October 8, 2021 | OPINION | By Caleb Hering

This letter was written in response to an article published on Oct. 1, 2021 entitled “I don’t want to grow up” and has been edited for clarity. Have thoughts on an article, criticism of a story or insights on something we’ve previously covered? Submit your letter to the editors at https://thecatalystnews.com/write-to-us/ or via email to i_hicks@coloradocollege.eduand j_kalenga@coloradocollege.edu.

There is something you should know about me, keep your mind open. I spend my days with a child. They accompany me everywhere. And I know by now you are laughing, thinking me odd, but I hope you will understand. Sometimes my words betray me. Maybe I should start with a description of my day.

I wake up around seven. Some days my child is still asleep, not hearing the alarm or ignoring it. Other days — invigorating as it is taxing — I wake up and they are already jumping to start the day, intruding upon every thought, “Can I have coffee? Can you have too much coffee? How much is too much?” 

These mornings are hard. I cannot always put these questions aside and many days I end up running late to breakfast, yanking my child along by their unkempt scruffy hair as they dig their heels in, scribing lines on the concrete — how tiring it all can be!

You may empathize with my occasional wish that they would go away. But it is only fleeting. 

If I walk without them, I will easily miss everything beautiful, odd, confoundedly plain, and infinitely interesting. Oh! What conversations we have! My child is always asking questions. And these questions have questions. (If I indulge even a little then they will come back asking tenfold.) But these questions, this insatiable curiosity usually adds so much to my life. 

Can you imagine how boring it would be to take a tree only for a tree and not know its genus, or what those dangly bits do—what those dangly bits are even called—crabapples? “Are you sure?” they’ll ask and shit! I am not, maybe I should look it up…

I have barely broached the second hour of my day and already learned something new. I have not learned if they are crabapples or their tree’s genus, but I have learned that our school has a website dedicated to what trees inhabit the campus and next to this tree is a Western Catalpa. 

“What is a Western Catalpa? Is there an Eastern one too?” Well I do not really know but let’s find out… seems to be a large shade tree and will have clusters of white fragrant flowers and enormous heart-shaped leaves something about June and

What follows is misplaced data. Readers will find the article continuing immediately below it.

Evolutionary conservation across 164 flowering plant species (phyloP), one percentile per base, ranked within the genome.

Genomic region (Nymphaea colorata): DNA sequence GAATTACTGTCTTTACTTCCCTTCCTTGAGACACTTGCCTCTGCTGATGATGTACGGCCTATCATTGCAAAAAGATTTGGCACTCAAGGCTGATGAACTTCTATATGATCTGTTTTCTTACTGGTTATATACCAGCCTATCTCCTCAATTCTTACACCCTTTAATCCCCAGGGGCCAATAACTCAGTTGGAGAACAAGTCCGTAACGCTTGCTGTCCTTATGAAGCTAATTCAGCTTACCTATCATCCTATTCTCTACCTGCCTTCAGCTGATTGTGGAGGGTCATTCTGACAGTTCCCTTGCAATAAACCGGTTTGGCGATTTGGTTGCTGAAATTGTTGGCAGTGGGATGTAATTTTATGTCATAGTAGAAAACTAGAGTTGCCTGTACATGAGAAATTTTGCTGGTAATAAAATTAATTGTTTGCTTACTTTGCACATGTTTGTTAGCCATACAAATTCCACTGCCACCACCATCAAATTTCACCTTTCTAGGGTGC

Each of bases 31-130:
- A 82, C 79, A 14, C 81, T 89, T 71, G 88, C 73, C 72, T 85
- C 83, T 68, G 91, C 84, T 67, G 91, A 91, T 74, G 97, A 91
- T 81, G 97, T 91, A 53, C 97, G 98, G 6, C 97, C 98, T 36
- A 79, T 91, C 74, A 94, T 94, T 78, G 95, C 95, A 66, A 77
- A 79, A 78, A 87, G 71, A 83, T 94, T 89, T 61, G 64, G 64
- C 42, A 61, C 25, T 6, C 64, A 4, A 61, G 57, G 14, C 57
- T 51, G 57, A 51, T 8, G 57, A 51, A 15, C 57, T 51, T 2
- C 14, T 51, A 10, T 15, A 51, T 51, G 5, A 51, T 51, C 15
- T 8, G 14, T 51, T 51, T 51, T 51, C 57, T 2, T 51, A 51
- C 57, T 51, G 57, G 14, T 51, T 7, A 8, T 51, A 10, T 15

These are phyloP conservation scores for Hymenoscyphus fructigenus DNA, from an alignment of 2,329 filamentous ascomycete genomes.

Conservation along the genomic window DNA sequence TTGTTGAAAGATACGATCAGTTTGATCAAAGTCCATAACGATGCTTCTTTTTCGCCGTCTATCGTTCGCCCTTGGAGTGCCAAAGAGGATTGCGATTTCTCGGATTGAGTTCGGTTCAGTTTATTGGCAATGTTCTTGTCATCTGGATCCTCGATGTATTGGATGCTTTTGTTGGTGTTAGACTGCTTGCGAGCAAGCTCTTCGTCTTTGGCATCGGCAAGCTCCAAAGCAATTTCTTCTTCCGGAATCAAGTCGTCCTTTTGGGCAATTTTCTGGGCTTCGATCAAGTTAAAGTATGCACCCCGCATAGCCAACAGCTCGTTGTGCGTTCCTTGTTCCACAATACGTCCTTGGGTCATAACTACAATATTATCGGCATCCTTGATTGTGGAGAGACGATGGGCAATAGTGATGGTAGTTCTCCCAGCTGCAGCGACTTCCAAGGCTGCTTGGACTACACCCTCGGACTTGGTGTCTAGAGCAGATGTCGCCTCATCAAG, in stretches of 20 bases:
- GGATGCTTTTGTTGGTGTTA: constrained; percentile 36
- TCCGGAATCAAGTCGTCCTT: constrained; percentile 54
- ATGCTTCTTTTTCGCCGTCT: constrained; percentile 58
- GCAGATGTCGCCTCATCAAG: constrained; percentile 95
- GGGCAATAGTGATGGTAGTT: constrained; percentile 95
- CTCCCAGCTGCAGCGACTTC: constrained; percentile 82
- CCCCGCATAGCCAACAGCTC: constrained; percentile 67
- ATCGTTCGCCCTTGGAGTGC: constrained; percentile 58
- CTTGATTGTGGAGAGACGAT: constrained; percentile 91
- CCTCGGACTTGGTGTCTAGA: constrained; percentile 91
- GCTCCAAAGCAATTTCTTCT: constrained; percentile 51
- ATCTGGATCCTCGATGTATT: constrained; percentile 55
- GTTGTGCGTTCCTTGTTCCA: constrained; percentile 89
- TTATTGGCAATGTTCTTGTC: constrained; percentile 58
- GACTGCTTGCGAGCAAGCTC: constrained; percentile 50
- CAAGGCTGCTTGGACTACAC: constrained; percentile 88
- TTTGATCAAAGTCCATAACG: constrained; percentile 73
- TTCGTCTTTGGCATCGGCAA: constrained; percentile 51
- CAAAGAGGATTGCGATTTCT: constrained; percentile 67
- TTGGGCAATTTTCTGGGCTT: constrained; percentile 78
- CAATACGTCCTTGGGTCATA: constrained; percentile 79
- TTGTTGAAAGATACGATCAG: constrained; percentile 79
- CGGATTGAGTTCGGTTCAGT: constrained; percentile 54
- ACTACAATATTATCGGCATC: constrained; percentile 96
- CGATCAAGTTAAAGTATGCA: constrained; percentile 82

But already my child is now sitting in the grass digging their nose into the dirt to see what bugs they might find. And so it goes, as you have probably caught on. Tiring, yes. But in June I will walk by this Catalpa peering at its boughs and twigs looking for buds of their bell-shaped flowers, excited for the day which I might walk by and smell their fragrancy wafting through the air. Oh! There is a lot to be had in curiosity. But back to my child.

I have not always had them. (Or taken notice.) There was a time where my silence was not intruded upon at every moment. A time where silence wafted through the air instead of the fragrance of flowers. Peace, you may be thinking, is to be found here. But, dear friend, I assure you it is not.

To me, an empty canvas draws anxiety. What shall I ever paint? What deserves to impede upon the sanctity of this canvas? “Oops.” (Something you never want to hear when you have a child.) Damn! Well? Maybe… My child bumps me, pushing the brush towards the canvas, streaking a red line. 

But like the clouds in a pale blue sky, my child and I see something in its irregularities. After all it looks like a pair of lips … “Might as well paint a face” My face, or yours? “Well, we are the same.” They really do surprise you, you know, with their sparks of awareness. It would be a mistake to assume any child unaware. Frequently I find my child to be more aware than I. 

Maybe that is what I attempt to convey. It is just a feeling though. Oh! What fickle things: emotions … ideas — “What fickle thing you are!” Hah! So aptly put. I have digressed again. Let me straighten this all out.

Finally making it to breakfast, walking through the door, I hold it for my child. They run ahead or trail behind and sometimes I am left waiting so I let the door fall into place. Of course, the closing door prompts a game: Will they make it through in time? Will they drop something and grab it just at the last moment before the scissor-like door comes down upon them? 

Of course, the door would never shear them in two, and there is no danger … “But it is fun to imagine!” Yes, it is fun to imagine.

I think you may have the gist. Even I started to bore myself. But I hope you enjoyed it. While the constant presence of a child is tiring, their incessant curiosity livens me tenfold. Maybe letting your child accompany you (And do not believe for a moment you do not have one!) might prove enjoyable. It might just alert you to the fragrance floating through the air. How pitiful it would go unnoticed! 

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